Albay Churches to Visit for Seasonal PilgrimagesChurches of Albay, Philippines - Part One
Albay Churches – Tiwi to Legazpi
Part One of Albay Churches to Visit for Seasonal Pilgrimages – Tiwi to Legazpi
About Christmas in the Philippines Simbang Gabi
The Philippines has the longest liturgical Christmas season in the world starting on 16th December and ending with the Feast of the Holy Child or the Santo Nino in mid January. And come to think of it, if we speak of the commercial sense, Christmas in the Philippines starts with the “Ber” months on the 1st September and in reality never ends!
Filipinos (who can wake up very very early) will head to the churches to attend the Simbang Gabi mass at 03:00. Simbáng Gabi (Filipino for “Night Mass”) is a devotional nine-day series of Masses practiced by Roman Catholics and Aglipayans in the Philippines in anticipation of Christmas and to honor the Blessed Virgin Mary.
The Simbang Gabi originated in the early days of Spanish rule over the Philippines as a practical compromise for farmers, who began work before sunrise to avoid the noonday heat out in the fields. It began in 1669. Priests began to say Mass in the early mornings instead of the evening novenas more common in the rest of the Hispanic world. This cherished Christmas custom eventually became a distinct feature of Philippine culture and became a symbol of sharing.
After Mass, Filipinos buy and eat holiday delicacies sold in the churchyard for breakfast. Bibingka, (rice cakes cooked above and below) and puto bumbong (steamed purple rice pastries, seasoned with butter, grated coconut, and brown sugar) are popular, often paired with tsokolate (hot chocolate from local cacao) or salabát (ginger tea).
The Simbang Gabi is truly Filipino Catholic. Non Roman churches have also adopted the practice. The Methodists and United Churches have nine days of dawn services. The Iglesia Filipina Independiente (IFI) also known as Aglipayan Church which has its origins in the Roman Catholic Church has preserved the tradition with their own Aglipayan Simbang Gabi.
Misa del Gallo (Spanish for “rooster’s mass”, also Misa de los Pastores, “shepherd’s mass;” ) is a name for the Mass celebrated around midnight of Christmas Eve and sometimes in the days immediately preceding Christmas.
If you happen to be in the Bicol Province of Albay, here are some suggestions for a Simbang Gabi of Albay Churches for you in a two part series. I have divided the Simbang Gabi tour into two easy parts, so you have a choice, to make travel between churches very easy. You could even complete one half at Christmas and the other at Easter for your Albay Visita Iglesia.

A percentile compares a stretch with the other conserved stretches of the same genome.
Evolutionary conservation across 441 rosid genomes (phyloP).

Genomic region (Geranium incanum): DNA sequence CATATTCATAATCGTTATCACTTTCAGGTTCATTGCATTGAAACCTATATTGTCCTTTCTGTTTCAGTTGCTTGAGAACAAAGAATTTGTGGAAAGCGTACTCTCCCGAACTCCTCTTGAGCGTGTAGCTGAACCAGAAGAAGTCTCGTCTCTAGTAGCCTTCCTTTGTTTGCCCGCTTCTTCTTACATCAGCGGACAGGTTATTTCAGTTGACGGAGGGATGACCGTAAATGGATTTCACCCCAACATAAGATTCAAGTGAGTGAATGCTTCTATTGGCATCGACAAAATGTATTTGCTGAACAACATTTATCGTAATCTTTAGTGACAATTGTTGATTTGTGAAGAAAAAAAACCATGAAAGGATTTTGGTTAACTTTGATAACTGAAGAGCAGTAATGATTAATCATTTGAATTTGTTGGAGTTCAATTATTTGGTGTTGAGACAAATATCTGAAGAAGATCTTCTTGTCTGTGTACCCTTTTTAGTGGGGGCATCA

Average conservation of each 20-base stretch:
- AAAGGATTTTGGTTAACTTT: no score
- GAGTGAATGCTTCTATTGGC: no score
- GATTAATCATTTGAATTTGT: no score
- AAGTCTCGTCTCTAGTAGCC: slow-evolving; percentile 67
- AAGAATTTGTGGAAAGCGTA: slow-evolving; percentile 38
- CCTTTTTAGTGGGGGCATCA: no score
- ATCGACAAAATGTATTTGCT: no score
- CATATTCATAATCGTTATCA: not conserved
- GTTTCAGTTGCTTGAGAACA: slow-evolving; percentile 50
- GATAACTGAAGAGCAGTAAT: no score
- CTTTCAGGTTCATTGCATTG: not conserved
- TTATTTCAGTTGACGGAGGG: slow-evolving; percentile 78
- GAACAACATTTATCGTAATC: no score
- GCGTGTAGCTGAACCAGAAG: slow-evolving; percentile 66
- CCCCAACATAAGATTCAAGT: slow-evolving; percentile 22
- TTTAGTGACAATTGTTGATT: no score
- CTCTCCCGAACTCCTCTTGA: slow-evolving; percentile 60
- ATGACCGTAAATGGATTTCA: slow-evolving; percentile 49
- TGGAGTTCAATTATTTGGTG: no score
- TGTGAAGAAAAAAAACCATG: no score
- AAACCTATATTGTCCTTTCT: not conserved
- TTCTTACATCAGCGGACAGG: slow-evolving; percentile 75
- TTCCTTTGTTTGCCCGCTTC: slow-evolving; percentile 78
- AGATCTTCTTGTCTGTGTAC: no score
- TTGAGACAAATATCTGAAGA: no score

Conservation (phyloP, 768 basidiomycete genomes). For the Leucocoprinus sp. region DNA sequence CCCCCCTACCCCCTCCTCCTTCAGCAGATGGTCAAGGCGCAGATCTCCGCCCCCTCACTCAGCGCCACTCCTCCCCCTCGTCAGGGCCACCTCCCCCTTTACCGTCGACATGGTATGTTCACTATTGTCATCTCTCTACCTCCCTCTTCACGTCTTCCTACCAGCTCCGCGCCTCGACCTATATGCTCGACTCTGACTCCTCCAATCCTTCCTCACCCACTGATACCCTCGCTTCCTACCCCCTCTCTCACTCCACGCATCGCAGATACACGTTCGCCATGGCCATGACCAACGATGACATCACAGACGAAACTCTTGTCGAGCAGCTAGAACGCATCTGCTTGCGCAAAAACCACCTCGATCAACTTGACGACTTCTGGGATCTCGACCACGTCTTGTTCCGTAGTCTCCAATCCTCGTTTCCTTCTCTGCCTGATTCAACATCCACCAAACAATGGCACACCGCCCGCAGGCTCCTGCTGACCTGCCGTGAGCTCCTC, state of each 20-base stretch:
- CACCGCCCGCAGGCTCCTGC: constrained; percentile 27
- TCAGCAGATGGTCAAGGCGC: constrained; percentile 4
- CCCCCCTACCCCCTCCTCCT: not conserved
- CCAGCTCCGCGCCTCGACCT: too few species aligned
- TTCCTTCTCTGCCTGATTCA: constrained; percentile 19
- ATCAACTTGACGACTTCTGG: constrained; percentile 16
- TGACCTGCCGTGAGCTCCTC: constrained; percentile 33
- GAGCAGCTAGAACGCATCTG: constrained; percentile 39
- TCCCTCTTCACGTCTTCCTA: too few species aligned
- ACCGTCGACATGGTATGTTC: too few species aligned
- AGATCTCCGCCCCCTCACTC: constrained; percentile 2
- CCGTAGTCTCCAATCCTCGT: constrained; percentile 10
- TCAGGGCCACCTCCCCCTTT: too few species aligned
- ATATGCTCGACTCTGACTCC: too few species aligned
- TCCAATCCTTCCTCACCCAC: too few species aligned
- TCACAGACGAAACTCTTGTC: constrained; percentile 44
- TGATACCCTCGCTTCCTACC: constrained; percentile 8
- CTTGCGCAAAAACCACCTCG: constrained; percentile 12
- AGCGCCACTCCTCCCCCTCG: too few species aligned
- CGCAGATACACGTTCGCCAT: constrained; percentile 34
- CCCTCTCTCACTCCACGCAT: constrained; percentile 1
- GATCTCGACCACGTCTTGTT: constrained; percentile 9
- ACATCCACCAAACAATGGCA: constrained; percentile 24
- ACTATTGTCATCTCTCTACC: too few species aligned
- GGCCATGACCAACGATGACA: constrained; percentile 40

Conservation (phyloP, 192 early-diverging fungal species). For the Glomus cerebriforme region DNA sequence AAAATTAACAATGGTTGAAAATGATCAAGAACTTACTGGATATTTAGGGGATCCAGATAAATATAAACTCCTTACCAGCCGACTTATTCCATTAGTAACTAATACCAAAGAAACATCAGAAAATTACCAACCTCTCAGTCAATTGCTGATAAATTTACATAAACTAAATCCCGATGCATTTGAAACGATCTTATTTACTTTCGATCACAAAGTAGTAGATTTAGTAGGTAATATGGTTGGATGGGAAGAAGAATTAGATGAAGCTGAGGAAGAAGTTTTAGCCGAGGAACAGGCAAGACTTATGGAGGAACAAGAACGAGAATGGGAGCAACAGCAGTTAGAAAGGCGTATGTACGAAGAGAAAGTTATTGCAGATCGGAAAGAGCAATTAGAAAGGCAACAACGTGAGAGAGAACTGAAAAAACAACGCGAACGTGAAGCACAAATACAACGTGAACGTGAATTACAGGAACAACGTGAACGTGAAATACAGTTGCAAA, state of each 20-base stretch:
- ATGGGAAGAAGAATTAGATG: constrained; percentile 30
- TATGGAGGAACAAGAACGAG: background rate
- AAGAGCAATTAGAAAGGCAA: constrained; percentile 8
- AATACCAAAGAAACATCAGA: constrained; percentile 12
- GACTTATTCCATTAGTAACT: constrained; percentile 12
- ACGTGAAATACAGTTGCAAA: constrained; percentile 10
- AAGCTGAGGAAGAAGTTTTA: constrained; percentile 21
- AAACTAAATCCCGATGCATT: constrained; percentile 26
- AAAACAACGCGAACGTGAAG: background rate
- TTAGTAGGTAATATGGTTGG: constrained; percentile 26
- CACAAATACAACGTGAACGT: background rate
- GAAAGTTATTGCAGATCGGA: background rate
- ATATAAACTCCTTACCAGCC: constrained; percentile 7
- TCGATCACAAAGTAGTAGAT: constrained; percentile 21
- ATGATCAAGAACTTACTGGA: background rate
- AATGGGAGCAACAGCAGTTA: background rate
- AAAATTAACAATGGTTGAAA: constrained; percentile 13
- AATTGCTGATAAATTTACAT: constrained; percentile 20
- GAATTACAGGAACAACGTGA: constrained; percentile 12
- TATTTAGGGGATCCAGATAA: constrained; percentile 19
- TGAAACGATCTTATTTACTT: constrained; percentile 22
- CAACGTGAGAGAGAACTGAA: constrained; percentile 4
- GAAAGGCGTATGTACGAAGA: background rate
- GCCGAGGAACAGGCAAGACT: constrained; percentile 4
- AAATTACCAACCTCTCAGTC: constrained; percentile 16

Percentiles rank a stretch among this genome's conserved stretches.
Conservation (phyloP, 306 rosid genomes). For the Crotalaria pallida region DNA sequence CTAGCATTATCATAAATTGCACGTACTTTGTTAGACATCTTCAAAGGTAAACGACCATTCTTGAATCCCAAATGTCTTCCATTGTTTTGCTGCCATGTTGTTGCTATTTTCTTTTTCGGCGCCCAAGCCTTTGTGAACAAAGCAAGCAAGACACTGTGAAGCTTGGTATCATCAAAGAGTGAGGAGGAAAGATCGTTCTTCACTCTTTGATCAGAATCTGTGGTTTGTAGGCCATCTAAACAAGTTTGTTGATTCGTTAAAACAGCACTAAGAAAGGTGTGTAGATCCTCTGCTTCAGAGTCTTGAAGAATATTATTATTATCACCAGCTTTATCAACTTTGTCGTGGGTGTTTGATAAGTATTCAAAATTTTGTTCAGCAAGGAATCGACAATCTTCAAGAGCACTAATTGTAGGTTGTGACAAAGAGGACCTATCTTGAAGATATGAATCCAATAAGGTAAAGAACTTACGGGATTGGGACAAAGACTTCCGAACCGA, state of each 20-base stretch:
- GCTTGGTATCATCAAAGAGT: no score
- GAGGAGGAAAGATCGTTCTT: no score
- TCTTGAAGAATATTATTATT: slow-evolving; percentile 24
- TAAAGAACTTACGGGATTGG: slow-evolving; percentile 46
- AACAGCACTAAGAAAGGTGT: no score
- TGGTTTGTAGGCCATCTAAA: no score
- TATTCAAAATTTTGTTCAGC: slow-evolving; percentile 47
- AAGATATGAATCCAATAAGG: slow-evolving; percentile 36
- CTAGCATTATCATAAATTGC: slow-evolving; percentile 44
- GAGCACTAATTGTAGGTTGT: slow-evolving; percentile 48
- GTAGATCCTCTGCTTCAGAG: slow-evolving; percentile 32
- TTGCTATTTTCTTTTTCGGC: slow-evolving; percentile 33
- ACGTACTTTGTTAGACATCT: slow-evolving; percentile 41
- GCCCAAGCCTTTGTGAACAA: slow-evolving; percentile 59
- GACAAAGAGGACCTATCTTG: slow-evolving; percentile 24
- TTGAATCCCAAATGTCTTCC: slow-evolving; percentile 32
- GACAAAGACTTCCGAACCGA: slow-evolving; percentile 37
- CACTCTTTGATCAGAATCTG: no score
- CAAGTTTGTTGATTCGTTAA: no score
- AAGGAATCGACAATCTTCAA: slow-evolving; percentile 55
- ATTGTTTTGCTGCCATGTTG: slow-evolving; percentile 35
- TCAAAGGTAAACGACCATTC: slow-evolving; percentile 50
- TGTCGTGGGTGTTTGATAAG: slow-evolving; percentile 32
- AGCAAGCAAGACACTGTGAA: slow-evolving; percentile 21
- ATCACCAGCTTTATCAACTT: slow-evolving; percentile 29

Simbang Gabi Albay Part One, will take you from Joroan to Tiwi, Malinao and down to Tabaco. From Tabaco you head out to Bacacay, Malilipot and Santo Domingo before entering Legazpi to complete this first half of Albays Simbang Gabi circuit.
Completing the Simbang Gabi or Misa de Gallo is on nearly everyone’s bucket list. Is it on Yours?
Read Part Two of Albay Churches to Visit for Seasonal Pilgrimages – Visita Iglesia Albay HERE
Lady of Salvation Church, Joroan, Albay, Philippines
One of the most important Albay Churches is Our Lady of Salvation (Spanish: Nuestra Señora de Salvación), Albay, Bicol is also known as Our Lady of Light, is a special title attributed to the Blessed Virgin Mary as the Co-Redemptrix of mankind.
The Marian devotion to the Lady of Salvation in Bicol is based on a wooden statue of the Blessed Virgin originally from the barangay of Joroan in Tiwi. The many miracles attributed to the image led to the Nuestra Señora de Salvacion Church being declared a holy pilgrimage site.
Much of the history about the statue of the Lady of Salvation and the Marian devotion centered on it rely heavily on the written accounts, based on existing traditions, of the first parish priest of Joroan, Fr. Lamberto S. Fulay (1919–1935), in his booklet “An Kasaysayan Kan Ladawan Ni Birhen de Salvacion sa Horoan, Tiwi, Albay.”
According to the written accounts of Fulay, a certain haciendero named Don Silverio Arcilla assigned a tenant called Mariano Dakuba in one of his vast estates in Joroan (formerly known as Kagnipa) in the 1770s.
While the tenant was clearing parts of the hacienda at a certain day, he chopped off a big Calpi tree. Although already severed in the base for a period of time, the leaves did not wilt and maintained its life and freshness.
A sculptor named Bagacumba was commissioned to have an image carved from the Calpi trunk. A total of three images were produced: Our Lady of Salvation, Our Lady of Solitude, and St. Anthony of Padua.